Updated: May 22
Collaborators at Children's Hospital of Philadelphia (CHOP) have uploaded updated county-level projections of incidence and Rt rate around the USA. Check it out at this link
The principal investigator in this work is David Rubin, an epidemiologist at CHOP, and the primary statistical modeler is Jing Huang, an Assistant Professor of Biostatistics in the Division of Biostatistics that I lead here at University of Pennsylvania. I have been participating in the project in a supportive role as a consultant/collaborator providing some ideas and feedback.
Models are very important in understanding the spread of SARS-CoV-2, but each modeling approach has its weakness. The classic SIR or SEIR infectious disease models are based on the mathematical mechanisms underlying infectious disease but assume constant spread rates and homogeneity across society, while the disease spread depends on many factors including population density, social distancing, temperature and humidity, socioeconomic status, and the measured incidence upon which these models are based depend on testing and recording patterns. Pure statistical models are well suited to model these covariates, and handle correlated time series, but many statistical models ignore the mathematics of infectious disease spread.
I really like this modeling approach that seems to be a hybrid of SEIR models and statistical models. It focuses on modeling the realized reproduction rate, Rt, as it varies over time using these important covariate factors. It also models at the county level, which allows it to customize predictions to specific characteristics of each county, which aids making county-level policies and recommendations. It uses autoregressive time series models and time lags to capture the structure in the data, and can be used to project future changes in Rt and incidence.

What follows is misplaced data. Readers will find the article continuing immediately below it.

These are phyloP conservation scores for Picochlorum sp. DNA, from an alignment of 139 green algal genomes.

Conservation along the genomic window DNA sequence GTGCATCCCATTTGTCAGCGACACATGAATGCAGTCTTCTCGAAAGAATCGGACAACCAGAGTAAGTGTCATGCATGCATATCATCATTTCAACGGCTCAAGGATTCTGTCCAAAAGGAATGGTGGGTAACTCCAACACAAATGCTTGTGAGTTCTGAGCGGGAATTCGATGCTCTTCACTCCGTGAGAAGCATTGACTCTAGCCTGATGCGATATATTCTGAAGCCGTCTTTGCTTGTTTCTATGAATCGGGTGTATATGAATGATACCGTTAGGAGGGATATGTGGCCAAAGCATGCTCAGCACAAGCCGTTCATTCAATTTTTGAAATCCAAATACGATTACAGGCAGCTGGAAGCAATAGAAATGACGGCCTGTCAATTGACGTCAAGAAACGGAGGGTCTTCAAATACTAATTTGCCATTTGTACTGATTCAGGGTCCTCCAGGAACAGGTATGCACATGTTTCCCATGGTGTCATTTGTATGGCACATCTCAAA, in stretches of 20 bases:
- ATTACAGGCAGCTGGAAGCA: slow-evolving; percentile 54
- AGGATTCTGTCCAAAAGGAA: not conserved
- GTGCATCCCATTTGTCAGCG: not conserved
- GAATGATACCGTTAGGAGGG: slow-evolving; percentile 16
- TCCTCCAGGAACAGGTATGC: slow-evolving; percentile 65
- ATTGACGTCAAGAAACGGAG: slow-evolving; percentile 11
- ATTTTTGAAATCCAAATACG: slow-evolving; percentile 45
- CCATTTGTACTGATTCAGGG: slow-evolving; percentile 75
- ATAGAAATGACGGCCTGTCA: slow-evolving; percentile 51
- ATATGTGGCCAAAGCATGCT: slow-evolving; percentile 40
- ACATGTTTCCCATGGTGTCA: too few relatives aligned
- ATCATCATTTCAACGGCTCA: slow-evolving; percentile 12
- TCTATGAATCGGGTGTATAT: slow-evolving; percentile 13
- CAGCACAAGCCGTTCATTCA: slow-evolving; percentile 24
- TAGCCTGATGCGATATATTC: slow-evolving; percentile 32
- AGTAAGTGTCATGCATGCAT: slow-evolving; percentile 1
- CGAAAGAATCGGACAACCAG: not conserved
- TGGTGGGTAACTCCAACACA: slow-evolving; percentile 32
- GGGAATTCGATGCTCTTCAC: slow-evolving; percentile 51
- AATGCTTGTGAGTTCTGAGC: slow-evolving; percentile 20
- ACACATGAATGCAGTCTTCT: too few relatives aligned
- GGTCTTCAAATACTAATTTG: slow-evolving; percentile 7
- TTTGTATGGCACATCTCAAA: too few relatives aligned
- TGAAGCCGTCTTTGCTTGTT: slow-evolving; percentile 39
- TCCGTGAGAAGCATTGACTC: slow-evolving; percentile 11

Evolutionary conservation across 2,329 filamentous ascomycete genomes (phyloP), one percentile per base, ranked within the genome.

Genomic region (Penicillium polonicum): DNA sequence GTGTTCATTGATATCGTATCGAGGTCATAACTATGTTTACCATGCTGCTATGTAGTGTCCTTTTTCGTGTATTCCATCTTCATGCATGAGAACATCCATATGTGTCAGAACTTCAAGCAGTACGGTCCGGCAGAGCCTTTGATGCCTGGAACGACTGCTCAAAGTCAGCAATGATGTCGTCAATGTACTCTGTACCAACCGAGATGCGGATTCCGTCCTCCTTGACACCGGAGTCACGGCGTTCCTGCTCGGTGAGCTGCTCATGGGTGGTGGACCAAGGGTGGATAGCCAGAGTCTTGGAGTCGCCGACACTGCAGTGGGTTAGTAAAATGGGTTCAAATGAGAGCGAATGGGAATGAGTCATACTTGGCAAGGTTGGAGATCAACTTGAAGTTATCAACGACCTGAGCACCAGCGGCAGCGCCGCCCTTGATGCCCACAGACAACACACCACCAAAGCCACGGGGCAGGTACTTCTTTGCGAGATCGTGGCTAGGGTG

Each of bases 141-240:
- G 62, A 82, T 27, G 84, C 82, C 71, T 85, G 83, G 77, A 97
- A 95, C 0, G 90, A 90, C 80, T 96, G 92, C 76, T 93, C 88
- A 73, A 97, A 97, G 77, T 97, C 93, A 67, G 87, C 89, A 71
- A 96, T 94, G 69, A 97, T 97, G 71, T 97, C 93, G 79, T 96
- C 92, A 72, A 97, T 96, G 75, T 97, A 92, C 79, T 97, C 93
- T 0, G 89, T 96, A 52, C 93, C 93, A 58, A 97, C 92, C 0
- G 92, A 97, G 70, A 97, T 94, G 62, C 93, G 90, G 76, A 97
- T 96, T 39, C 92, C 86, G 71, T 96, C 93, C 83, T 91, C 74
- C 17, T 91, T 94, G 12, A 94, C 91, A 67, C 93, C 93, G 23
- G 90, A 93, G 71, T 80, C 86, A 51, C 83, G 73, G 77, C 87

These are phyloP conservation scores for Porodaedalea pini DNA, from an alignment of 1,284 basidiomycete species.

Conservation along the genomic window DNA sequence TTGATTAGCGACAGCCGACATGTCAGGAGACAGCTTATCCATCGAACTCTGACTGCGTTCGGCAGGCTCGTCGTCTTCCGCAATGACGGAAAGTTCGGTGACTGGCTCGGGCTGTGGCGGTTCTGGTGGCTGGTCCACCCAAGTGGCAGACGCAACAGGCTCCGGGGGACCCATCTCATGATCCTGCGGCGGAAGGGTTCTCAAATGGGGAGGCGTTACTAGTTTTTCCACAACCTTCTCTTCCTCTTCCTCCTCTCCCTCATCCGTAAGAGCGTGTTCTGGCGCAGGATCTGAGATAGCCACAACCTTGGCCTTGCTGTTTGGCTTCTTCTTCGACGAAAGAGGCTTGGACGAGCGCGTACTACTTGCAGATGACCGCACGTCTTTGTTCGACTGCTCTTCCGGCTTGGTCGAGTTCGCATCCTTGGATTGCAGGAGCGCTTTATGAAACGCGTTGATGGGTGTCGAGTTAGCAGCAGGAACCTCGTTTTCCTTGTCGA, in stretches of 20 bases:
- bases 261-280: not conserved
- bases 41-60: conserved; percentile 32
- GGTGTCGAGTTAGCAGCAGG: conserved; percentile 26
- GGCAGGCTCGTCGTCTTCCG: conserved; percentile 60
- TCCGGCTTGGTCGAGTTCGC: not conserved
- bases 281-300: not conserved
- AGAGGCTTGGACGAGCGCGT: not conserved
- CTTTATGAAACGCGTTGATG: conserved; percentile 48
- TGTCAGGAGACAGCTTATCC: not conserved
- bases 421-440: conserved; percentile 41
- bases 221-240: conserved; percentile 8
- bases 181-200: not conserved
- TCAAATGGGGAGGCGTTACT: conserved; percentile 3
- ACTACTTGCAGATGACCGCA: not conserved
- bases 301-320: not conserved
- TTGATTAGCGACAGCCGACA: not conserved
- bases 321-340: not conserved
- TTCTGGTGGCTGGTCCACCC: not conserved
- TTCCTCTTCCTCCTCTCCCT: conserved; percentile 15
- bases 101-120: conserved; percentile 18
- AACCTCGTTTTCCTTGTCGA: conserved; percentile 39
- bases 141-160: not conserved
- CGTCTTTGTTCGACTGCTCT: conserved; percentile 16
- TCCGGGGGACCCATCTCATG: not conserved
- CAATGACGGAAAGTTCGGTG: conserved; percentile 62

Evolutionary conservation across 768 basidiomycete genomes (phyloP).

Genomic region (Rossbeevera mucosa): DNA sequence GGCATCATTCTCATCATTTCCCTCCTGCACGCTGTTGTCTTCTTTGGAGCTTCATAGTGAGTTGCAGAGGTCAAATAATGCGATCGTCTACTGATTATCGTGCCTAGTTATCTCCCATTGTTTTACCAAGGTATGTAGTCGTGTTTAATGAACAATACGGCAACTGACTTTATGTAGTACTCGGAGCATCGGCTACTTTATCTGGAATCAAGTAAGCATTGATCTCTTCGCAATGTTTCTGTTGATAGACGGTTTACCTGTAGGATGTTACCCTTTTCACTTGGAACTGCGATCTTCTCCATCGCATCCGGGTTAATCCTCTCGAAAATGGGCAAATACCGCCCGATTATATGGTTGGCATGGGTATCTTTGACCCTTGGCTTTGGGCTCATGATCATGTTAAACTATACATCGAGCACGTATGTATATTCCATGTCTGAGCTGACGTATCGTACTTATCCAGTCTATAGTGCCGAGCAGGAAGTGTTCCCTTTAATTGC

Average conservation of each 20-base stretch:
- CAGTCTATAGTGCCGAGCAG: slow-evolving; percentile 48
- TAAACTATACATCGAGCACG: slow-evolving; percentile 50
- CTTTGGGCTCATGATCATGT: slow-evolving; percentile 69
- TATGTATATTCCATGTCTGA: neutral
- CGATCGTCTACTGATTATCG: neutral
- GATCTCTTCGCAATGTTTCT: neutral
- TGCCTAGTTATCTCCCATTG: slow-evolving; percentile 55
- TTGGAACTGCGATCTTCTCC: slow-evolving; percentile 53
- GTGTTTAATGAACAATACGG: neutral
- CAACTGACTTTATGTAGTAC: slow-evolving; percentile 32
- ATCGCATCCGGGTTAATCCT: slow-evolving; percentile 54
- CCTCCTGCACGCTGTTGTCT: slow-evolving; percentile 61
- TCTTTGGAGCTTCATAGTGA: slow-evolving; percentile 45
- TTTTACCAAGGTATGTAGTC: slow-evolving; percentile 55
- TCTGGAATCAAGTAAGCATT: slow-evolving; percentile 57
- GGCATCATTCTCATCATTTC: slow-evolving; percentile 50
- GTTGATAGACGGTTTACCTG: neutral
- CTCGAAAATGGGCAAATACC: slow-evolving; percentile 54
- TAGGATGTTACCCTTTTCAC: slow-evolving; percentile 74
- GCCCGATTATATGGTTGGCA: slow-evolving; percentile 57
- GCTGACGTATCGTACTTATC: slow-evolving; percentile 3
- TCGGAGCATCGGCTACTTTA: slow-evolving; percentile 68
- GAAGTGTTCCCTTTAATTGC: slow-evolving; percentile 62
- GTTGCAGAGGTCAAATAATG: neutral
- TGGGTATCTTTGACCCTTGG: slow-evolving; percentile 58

This model is gaining a high level of visibility -- it has been presented 3 weeks in a row to Deborah Birx, and has been presented at the White House meeting including Deborah Birx, Anthony Fauci, Mike Pence, and a group of governors, and Deborah Birx has been promoting the model to others in the media, and it is being discussed in articles in the New York Times, Washington Post, and numerous other settings, plus David is speaking on CNN on Thursday evenings. This tool is also informing PA governor Wolf and his Health Secretary Levine in helping them make county-level decisions to declare counties as red, yellow or green, various stages of re-opening.
The website contains 3 key tabs: one lists existing incidence and death data, a second shows 4-week projections for R (>1 means incidence is growing, <1 means declining) for >200 counties in the USA, and the third tab shows changes in social distancing over time.
I encourage you to look through the plots -- there's lots of interesting results there. A few things to look for:
Look at Pennsylvania data: do you think some more counties should have lockdowns lifted?
Look at Georgia: how is incidence since opening in late April, and how much has social distancing gone back from the 70% levels during lockdowns, and how are their projections? Check out also Colorado and Missouri who had early lockdowns that did not get as much political attention as Georgia.
Look at the key hot spots: southeastern Florida, Northern Virginia, Baton Rouge Louisiana, and Dallas and Houston areas in Texas.
Texas ... yikes! Be careful friends (the model considers temperature and humidity, but hasn't seen 90's and higher yet -- hopefully for Texas' sake the temperature effect ends up being stronger for those higher temperatures)
Most counties across the country have low incidence and low R -- even some with very low levels of social distancing are OK because of their low incidence and lifestyle that has lots of natural social distancing built in. These places can likely be opened safely.
How does California look? Does it make sense to keep near-total lockdowns in place throughout the summer? They seem to have beaten the incidence back quite well and are probably able to roll back a little.
NY and NJ have had a big surge, but have experienced high enough infection rates that future outbreaks will have trouble taking root here -- i.e. they are further towards herd immunity than any other place and they may be better off in the fall than many other places in USA.
Ongoing model improvements are being added using some incredible intricate data that is available from municipalities and mobile phone carriers and other technology companies. We are living in the big data era and there is a lot of good data to inform models like these!